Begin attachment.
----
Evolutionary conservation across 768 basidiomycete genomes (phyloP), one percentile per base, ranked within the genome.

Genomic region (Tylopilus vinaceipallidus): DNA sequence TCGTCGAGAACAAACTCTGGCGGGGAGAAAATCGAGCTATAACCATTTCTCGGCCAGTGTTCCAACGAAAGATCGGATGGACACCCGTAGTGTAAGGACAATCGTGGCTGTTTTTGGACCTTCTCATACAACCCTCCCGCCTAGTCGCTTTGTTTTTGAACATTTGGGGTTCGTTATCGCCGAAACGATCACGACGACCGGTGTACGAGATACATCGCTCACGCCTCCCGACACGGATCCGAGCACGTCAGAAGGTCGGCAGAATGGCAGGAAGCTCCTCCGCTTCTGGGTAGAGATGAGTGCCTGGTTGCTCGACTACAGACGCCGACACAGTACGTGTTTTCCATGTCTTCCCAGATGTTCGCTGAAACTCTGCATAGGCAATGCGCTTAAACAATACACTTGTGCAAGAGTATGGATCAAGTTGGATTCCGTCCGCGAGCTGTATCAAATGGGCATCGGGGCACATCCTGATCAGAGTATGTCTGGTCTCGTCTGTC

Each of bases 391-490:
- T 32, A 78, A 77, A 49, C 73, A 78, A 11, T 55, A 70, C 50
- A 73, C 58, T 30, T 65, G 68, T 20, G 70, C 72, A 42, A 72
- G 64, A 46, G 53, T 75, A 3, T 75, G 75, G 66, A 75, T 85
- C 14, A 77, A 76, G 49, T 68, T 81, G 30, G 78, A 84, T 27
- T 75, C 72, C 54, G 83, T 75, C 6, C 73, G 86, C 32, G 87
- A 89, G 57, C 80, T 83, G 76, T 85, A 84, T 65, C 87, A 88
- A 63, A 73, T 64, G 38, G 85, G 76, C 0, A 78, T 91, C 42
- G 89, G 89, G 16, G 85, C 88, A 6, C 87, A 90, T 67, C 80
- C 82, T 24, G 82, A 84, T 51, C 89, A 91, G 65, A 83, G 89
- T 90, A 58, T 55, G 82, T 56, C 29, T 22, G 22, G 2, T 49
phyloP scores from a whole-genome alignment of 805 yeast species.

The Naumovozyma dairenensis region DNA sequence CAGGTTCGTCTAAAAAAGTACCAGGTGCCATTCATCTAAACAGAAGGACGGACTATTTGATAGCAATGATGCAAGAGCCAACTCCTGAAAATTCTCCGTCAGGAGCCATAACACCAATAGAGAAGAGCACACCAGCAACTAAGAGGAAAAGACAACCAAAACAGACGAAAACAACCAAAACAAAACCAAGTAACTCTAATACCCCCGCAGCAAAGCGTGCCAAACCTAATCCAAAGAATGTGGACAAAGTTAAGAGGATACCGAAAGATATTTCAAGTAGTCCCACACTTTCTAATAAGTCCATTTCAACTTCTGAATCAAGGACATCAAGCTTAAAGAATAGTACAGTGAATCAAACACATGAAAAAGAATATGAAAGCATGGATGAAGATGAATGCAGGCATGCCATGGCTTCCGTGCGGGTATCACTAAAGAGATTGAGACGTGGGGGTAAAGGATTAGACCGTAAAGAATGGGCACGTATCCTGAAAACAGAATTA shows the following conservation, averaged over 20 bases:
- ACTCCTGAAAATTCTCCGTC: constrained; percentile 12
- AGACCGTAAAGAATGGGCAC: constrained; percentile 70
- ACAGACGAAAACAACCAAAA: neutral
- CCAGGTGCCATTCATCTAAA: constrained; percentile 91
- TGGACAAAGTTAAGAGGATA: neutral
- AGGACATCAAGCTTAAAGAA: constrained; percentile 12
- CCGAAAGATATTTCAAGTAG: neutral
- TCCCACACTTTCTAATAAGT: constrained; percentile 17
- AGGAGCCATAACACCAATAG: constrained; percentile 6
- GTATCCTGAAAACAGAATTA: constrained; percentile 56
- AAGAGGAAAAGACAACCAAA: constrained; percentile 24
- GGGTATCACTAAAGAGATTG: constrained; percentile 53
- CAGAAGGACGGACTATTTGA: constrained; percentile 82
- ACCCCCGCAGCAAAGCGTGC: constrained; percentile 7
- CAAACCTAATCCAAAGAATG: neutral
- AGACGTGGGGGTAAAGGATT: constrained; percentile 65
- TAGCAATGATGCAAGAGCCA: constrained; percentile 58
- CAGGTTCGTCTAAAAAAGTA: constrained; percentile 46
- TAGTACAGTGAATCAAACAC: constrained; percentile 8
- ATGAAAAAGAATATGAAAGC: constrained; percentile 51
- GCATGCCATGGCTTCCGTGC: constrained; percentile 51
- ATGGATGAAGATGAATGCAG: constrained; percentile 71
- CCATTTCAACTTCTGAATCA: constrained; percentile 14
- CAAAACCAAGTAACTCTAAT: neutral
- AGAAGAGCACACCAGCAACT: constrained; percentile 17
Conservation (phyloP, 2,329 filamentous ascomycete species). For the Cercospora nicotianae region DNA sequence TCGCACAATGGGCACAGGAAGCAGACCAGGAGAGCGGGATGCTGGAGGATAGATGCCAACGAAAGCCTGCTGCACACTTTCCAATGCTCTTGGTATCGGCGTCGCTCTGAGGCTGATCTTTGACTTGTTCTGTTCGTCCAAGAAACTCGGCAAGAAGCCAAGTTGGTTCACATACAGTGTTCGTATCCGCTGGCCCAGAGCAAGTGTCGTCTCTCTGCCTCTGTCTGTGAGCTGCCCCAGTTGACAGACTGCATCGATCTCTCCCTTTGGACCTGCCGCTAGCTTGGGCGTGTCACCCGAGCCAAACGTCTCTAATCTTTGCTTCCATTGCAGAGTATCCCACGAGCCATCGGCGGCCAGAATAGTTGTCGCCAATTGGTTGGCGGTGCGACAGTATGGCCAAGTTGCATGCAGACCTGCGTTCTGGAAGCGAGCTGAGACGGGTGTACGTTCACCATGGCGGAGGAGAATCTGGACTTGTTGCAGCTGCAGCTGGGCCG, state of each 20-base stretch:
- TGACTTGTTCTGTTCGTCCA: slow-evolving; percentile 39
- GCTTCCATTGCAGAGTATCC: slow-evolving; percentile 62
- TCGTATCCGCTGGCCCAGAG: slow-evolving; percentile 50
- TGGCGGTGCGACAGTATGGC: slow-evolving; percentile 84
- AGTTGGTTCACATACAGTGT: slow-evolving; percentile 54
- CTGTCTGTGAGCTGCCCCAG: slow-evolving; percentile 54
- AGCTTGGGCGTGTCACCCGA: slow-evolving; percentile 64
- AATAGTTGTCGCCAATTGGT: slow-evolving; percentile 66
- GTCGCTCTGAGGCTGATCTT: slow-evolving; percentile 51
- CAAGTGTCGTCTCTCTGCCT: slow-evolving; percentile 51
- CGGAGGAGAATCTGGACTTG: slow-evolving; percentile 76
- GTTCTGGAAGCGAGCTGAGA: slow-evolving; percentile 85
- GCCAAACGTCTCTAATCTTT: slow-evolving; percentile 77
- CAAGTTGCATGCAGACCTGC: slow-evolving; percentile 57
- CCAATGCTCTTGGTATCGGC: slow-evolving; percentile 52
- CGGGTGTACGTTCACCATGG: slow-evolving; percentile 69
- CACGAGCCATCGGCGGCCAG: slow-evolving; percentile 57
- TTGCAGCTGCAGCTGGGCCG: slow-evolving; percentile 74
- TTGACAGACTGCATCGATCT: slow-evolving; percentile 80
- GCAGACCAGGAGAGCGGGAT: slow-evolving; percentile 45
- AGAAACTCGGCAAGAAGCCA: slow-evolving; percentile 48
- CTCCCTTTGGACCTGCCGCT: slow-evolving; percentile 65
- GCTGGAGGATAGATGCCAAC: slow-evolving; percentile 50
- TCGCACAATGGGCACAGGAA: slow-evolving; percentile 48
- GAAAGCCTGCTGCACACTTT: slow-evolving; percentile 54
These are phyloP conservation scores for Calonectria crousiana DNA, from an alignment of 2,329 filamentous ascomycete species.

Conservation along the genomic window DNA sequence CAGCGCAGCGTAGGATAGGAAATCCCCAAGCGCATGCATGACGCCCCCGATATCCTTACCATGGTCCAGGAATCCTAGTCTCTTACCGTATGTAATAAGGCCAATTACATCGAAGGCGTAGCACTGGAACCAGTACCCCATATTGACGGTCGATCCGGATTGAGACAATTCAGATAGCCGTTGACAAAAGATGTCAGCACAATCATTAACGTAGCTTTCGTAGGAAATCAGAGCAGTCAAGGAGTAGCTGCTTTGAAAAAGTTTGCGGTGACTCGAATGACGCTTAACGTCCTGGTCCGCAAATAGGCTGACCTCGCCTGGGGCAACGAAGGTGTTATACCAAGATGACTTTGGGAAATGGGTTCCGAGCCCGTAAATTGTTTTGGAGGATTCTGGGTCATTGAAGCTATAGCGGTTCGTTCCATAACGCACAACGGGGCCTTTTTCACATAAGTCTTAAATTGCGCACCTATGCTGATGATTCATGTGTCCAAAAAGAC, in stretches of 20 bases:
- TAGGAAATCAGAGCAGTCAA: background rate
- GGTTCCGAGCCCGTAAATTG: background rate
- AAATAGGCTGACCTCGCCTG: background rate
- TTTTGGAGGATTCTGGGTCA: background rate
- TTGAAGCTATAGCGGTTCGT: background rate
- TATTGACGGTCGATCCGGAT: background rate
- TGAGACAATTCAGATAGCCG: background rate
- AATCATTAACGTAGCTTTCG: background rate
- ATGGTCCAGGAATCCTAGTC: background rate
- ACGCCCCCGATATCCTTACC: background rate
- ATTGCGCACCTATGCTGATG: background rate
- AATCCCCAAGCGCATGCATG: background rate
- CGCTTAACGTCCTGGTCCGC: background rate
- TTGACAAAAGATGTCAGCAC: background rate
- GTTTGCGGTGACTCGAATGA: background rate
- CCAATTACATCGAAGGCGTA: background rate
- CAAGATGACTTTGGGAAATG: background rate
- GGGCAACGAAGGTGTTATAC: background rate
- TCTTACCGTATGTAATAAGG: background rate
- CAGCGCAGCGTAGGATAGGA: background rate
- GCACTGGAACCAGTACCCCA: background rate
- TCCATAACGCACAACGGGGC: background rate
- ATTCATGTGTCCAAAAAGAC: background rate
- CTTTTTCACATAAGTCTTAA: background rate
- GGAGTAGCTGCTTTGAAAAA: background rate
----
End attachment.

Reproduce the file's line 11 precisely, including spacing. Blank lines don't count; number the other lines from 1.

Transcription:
- G 89, G 89, G 16, G 85, C 88, A 6, C 87, A 90, T 67, C 80